Southern-gospel story truly sings
I wanted to thank you for [Tracy Rose’s] great article on Southern gospel [“The Secret Landscape of Southern Gospel” cover story, Xpress Dec. 10]. It was insightful and informative.
As an avid reader of your newspaper, I wanted to let you know that, miraculously, I can enjoy your newspaper and be a fan of Southern gospel.
— Christy McHan
[Ed. Note: Then we lift our own voices in praise of the miracle!]
So much for the afterglow …
I enthusiastically took part in the Asheville Parks and Recreation-run Film Festival [on Nov. 6-9]. It was a great experience, and everyone I talked to — other than slackers who missed movies because they did not buy advance tickets — enjoyed the event. In the afterglow, there seems to be a general sense that the festival has opened doors for Asheville and its businesses to court major Hollywood studios for film-production work (see Asheville Citizen-Times article “Film Festival Casts Spotlight on WNC,” Nov. 6).
From the three expensive galas to the screening of The Cooler starring William H. Macy and Alec Baldwin, the demeanor of the event was oriented to drawing in outside production companies to film here. While landing a location package for a studio blockbuster in Asheville may do wonders for the local economy — up to 30 percent of a film’s budget goes to location expenses — it is not the only, or best, way to leverage all the positive momentum generated by the festival.
With the hemorrhaging of local jobs in North Carolina, film production has been heralded as an economic holy grail. According to the North Carolina Film Office, production income [in this state] totaled $230 million last year, third in the nation behind California and New York. But the infrastructure and investment necessary to be a production destination is exorbitant.
Asheville’s own actress-heroine Andy McDowell said on WCQS-FM last month that people “really have to be logical; they have to think things through and understand it is a business.” In the interview, she stated that the competition for film locations is hotly contested. Price drives all major studio decisions, and every player in the game knows this.
True, North Carolina offers tax breaks for high-budget movies or television shows, but so do many other states. Even within the state, Asheville is in competition with three other studios. Most new high-budget films are being shot overseas — in New Zealand (The Lord of the Rings [trilogy]), for example, and in Romania (Cold Mountain).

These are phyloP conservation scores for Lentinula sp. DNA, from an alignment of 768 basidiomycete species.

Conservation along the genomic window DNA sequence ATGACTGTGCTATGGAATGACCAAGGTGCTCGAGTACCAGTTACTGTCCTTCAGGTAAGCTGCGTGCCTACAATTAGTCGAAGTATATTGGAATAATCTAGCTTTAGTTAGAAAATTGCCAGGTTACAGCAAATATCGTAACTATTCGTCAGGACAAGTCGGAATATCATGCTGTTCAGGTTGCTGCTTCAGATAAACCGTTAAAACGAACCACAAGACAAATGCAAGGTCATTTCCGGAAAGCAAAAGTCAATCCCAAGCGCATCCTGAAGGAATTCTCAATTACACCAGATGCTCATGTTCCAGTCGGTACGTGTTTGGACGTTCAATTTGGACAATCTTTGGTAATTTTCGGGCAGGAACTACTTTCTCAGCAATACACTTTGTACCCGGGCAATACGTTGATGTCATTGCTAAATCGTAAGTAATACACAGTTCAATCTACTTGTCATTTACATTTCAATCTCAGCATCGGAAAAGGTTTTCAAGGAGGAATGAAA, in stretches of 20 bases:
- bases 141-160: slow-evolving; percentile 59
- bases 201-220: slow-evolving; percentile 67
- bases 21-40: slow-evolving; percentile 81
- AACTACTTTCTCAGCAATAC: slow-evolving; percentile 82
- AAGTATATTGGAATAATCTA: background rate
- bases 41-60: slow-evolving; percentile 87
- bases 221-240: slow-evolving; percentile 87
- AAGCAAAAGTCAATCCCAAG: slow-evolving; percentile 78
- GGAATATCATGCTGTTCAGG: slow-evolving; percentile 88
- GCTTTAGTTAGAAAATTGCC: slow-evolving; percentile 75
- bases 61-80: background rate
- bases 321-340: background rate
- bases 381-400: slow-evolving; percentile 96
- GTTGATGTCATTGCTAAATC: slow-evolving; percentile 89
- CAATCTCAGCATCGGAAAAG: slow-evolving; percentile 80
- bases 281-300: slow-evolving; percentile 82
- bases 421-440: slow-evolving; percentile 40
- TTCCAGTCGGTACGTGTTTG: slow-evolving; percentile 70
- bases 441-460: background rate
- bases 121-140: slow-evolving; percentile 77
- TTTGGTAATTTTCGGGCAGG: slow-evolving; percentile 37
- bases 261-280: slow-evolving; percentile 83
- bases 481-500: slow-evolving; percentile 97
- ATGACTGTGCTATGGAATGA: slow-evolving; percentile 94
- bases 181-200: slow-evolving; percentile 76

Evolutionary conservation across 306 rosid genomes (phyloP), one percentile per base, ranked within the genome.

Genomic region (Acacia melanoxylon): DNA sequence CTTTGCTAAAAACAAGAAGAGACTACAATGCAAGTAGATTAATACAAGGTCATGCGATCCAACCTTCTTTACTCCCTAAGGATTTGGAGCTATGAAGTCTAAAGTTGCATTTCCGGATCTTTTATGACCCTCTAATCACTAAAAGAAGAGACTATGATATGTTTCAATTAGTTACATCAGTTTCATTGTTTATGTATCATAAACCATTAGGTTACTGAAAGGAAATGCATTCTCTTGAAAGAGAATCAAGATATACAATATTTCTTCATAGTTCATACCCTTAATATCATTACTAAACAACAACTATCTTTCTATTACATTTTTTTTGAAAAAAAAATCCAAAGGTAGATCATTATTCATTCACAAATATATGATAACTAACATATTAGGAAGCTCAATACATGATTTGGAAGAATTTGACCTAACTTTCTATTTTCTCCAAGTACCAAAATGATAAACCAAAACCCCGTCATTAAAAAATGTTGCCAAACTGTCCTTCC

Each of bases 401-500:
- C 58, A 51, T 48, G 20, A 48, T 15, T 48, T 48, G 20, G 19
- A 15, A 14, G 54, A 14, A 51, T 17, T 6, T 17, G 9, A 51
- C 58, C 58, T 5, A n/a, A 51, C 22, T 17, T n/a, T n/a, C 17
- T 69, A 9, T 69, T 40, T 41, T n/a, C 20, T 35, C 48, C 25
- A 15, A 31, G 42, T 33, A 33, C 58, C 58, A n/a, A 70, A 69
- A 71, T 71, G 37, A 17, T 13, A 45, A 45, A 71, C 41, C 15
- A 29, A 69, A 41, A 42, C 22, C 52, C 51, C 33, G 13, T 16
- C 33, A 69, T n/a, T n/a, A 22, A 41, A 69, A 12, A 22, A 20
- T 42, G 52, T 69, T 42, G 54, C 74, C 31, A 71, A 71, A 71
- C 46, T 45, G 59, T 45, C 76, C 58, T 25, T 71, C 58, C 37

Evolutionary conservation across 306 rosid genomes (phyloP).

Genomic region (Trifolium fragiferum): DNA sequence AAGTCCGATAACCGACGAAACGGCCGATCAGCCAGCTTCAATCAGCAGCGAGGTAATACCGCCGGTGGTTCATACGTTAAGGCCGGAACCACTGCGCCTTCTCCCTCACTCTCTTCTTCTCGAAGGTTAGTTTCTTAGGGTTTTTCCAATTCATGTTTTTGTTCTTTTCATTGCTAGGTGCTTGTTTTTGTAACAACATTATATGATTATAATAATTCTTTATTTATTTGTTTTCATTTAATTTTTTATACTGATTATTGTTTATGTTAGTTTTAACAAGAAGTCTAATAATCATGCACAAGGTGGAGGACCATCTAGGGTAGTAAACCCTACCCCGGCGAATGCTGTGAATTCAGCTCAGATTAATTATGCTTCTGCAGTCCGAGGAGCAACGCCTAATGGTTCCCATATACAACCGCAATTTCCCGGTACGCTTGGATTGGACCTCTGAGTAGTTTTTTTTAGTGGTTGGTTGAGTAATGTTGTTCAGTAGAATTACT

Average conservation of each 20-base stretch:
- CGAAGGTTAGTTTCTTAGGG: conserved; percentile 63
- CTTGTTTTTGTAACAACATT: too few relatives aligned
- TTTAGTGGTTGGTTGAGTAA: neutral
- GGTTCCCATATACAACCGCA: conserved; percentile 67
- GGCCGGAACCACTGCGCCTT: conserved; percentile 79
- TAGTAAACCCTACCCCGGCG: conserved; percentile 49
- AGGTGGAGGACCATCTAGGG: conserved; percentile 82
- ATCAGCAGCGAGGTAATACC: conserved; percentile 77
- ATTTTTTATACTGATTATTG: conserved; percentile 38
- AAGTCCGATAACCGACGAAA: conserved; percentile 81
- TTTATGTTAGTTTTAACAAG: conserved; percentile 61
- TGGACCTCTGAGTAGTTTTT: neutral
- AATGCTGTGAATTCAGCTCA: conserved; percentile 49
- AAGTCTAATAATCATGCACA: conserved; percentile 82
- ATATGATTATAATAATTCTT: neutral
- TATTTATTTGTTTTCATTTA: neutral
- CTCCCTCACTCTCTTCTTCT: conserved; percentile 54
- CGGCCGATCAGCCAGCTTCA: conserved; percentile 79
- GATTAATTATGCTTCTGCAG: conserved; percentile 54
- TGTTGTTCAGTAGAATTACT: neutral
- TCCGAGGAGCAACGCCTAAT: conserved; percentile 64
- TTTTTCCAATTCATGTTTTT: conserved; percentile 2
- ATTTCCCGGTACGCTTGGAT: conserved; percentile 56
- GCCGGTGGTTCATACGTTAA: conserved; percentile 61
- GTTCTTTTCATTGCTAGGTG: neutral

Furthermore, because most jobs on film sets are short-term contracts, few sustainable employment opportunities arise for location-based workers. Film-industry professionals in the [state’s] coastal region are wrestling with this reality since the bread-and-butter production there, WB’s Dawson’s Creek [TV series], was cancelled in May.
There is a future for Asheville’s film industry other than bringing in big-budget Hollywood movies to shoot here. The AFF screened several films that were put together by talented local filmmakers: Paradise Falls, Sinkhole, The Mystery of George Masa and Miles Ahead were just a few locally made features. These productions embody the true potential of Asheville’s film industry.
On Saturday night [Nov. 8], VIPs celebrated the commercial viability for the AFF and Asheville at an awards ceremony in Studio B of Blue Ridge Motion Pictures. Simultaneously, local filmmakers and actors gathered in the Diana Wortham Theatre for an impromptu celebration of local talent after the debut screening of Sinkhole, a nearly complete feature film directed by Paul Schattel. After the screening, Schattel spoke passionately for 20 minutes, with local actors Bryan Marshall and Robin Spriggs, and director of photography Steve Agnew, about the community involvement and support for the film.
To see such a well-made feature, and to know that it was completed within the budgetary limitations of a native do-it-yourself project, is a testament to the future potential of independent film here. The fact that the screening took place within the space of the film festival is more promising for the future of film in Asheville than anything else.
Asheville has always identified and promoted itself as a cultural and artistic locus. The best way for the city to vitalize the local film industry is to promote and support indigenous creation, production and distribution. City officials should lend more weight to the development benefits of supporting independent-local-film productions than to grandiose, out-of-town, big-budget efforts.